- Lilacs prefer moist, well-draining soil.
- Semi-dry soil won’t harm established lilacs.
- Consistently dry soil can lead to wilting and drooping.
If the soil does dry out a little bit, it will not harm established plants. However, consistently dry soil can lead to drooping and wilting. In many cases, established lilacs only need watering during drought conditions or periods of extreme heat with a lot of sun. This makes mature lilac bushes one of the easiest flowers to care for.
Can You Overwater Lilacs?
One of the worst things you can do is overwater your lilacs. All lilac varieties can be attacked by mildew, mold, and various types of fungal diseases if their surrounding ground is always saturated.
- Lilacs can be attacked by mold and fungus if they are overwatered.
- Overwatered lilacs might develop root rot.
- Yellow, pale, or wilted leaves are a sign your lilacs have received too much water.
- If your lilacs are overwatered, wait until the soil dries out to a depth of 3–4 inches (7.5–10 cm) before watering again.
Root rot is a definite threat to overwatered lilacs. Wilted, pale, or yellow leaves are very often a sign of too much water. If any of these occur, or the ground looks consistently moist, reduce watering to once every 14 days until these signs disappear. Remember, if you’re getting consistent rainfall, you may not need to water your lilacs at all.
How Do You Know If Lilacs Need Water?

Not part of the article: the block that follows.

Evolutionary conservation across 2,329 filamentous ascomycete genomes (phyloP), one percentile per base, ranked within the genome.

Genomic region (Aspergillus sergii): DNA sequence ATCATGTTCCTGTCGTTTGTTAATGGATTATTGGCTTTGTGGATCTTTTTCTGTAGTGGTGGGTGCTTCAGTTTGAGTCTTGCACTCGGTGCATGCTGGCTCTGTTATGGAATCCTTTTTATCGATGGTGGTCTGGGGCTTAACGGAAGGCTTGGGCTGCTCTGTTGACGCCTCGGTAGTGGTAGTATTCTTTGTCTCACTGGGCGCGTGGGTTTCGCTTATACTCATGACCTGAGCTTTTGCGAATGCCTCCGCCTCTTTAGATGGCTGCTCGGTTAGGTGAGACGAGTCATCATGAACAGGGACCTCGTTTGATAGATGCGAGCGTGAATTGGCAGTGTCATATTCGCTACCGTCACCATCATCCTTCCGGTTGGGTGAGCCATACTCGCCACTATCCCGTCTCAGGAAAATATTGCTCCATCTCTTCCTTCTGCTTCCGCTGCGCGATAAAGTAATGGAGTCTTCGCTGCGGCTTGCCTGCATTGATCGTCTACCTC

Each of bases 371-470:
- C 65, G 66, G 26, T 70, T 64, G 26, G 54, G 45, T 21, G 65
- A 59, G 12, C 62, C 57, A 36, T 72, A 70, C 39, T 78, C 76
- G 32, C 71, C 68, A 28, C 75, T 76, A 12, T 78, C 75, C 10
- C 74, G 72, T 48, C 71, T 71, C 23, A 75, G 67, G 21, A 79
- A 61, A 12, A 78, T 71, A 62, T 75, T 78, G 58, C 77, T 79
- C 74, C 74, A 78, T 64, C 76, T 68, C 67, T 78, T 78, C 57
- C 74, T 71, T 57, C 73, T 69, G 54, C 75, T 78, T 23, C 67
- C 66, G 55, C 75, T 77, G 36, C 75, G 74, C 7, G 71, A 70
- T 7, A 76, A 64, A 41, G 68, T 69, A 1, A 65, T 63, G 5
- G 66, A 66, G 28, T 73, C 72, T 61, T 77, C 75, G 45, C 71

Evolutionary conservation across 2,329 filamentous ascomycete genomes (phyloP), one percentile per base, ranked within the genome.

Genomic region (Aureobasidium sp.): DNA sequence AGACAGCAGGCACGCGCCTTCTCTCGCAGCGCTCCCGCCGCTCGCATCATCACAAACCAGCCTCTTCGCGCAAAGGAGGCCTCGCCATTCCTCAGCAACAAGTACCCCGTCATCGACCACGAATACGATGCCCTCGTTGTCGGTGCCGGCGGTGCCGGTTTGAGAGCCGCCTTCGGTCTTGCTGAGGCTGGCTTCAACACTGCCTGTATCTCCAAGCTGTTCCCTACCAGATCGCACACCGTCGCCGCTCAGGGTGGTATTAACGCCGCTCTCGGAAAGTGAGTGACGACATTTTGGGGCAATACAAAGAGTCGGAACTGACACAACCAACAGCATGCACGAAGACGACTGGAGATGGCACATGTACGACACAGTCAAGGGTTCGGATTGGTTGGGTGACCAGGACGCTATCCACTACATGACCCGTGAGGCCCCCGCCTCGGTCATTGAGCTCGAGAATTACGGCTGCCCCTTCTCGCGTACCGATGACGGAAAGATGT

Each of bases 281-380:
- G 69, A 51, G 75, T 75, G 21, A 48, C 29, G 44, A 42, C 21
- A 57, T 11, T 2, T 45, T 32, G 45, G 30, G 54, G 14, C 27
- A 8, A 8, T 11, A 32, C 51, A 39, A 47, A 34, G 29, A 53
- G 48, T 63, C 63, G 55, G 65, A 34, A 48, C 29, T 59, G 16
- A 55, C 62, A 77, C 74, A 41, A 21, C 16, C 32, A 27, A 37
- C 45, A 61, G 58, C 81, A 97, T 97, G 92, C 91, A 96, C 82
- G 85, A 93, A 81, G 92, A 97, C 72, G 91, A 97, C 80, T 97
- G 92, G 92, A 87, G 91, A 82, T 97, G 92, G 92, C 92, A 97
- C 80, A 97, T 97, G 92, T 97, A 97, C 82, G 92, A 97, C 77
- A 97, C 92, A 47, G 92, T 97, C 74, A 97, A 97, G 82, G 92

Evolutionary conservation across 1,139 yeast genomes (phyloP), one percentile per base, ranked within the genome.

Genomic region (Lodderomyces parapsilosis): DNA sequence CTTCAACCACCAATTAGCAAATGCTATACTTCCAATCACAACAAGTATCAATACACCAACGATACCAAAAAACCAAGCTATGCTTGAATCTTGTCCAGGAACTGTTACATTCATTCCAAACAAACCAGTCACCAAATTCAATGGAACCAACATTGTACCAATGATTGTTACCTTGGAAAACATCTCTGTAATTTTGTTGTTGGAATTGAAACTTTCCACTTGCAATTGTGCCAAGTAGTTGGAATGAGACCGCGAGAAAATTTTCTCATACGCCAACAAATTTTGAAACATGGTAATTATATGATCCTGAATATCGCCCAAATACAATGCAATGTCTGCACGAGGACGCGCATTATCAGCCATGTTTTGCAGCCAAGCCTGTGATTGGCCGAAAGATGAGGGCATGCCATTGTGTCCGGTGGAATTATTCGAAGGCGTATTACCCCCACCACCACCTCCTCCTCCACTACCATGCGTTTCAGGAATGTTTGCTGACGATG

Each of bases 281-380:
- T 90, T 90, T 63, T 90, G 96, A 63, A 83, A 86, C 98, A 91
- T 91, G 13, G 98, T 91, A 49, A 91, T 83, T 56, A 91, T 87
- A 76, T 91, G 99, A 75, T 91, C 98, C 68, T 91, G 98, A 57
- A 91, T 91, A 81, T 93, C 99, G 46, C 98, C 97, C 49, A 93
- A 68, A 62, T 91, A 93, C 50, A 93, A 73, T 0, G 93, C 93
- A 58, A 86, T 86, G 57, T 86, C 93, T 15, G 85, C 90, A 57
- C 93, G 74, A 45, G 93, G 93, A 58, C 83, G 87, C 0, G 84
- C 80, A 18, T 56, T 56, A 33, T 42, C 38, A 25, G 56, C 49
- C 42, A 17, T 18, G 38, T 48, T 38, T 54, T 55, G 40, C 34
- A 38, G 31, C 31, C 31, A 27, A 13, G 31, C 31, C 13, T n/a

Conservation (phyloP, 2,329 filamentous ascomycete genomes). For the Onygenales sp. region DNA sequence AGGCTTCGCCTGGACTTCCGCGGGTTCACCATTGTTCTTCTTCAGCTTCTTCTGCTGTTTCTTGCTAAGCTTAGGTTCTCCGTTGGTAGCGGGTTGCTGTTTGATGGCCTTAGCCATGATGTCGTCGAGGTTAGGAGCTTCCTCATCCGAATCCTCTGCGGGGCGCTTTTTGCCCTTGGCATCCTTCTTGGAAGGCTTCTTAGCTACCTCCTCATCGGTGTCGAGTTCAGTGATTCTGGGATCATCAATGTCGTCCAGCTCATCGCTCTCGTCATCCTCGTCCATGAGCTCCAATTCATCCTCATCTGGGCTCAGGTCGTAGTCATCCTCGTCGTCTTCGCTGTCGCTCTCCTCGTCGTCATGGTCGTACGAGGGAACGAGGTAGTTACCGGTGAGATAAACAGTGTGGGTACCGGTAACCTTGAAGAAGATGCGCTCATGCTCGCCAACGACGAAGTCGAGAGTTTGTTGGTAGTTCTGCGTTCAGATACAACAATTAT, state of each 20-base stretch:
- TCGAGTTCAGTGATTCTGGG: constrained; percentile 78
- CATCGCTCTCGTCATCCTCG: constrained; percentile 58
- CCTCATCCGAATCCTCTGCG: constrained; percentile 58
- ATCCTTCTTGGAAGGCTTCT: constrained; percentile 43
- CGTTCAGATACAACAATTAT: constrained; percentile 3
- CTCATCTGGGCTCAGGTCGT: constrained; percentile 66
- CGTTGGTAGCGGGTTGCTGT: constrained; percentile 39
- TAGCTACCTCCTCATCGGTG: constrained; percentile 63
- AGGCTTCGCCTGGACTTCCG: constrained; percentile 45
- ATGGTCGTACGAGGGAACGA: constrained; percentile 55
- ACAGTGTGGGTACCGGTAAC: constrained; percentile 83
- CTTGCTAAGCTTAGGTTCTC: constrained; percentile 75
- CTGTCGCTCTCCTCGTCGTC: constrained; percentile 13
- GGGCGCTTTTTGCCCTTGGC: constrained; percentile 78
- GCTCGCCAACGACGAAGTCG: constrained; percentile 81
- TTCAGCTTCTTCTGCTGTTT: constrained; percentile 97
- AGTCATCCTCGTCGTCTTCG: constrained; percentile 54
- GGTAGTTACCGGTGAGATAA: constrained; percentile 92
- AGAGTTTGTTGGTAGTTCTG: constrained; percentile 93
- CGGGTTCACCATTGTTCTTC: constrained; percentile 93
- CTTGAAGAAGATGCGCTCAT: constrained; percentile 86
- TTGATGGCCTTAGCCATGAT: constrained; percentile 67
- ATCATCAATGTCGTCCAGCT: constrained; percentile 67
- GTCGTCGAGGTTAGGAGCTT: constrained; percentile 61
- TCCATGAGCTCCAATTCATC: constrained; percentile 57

If your lilacs are drooping or wilting, they need water. Don’t be afraid to break the 10–14 day watering rule if the soil is drying out faster than you thought. The best indicator of whether or not your lilacs need water is to poke your finger into the soil. If the soil is dry at a depth of 3 inches (7.5 cm), your lilacs need water.
- Wilting and drooping can be a sign your lilacs need water.
- Touching the soil is the best way to determine if your lilacs are thirsty.
- Consider spreading a layer of mulch around the base of lilac bushes to help hold in moisture.
Spread a layer of mulch around the base of your lilac bushes to help the soil retain moisture. A 3–4 inch (7.5–10 cm) layer of mulch will prevent the soil from drying out. Mulch will also suppress weeds, plus it gradually breaks down to feed nutrients into the soil.
Do Lilacs Require Lots of Water?
The guidelines for watering lilacs are:
- Established lilacs should be watered every 10–14 days.
- Give your lilacs 2 inches (5 cm) of water during each watering session.
- Each time you water your lilacs, saturate the ground to a depth of 12 inches (30 cm).
- Lilacs do not need additional water until the top 3 inches (7.5 cm) of soil are dry to the touch.
- Young lilac plants can be watered weekly until they’re established.
- Lilacs that are overwatered will fail to bloom.
- Overwatering lilacs can damage their root system and attract fungal diseases.
The common lilac and its more exotic cousins is a drought-resistant plant. It’s best to provide deep waterings infrequently for the best lilac health. Properly watered lilacs will produce an abundance of fragrant flowers from spring until fall.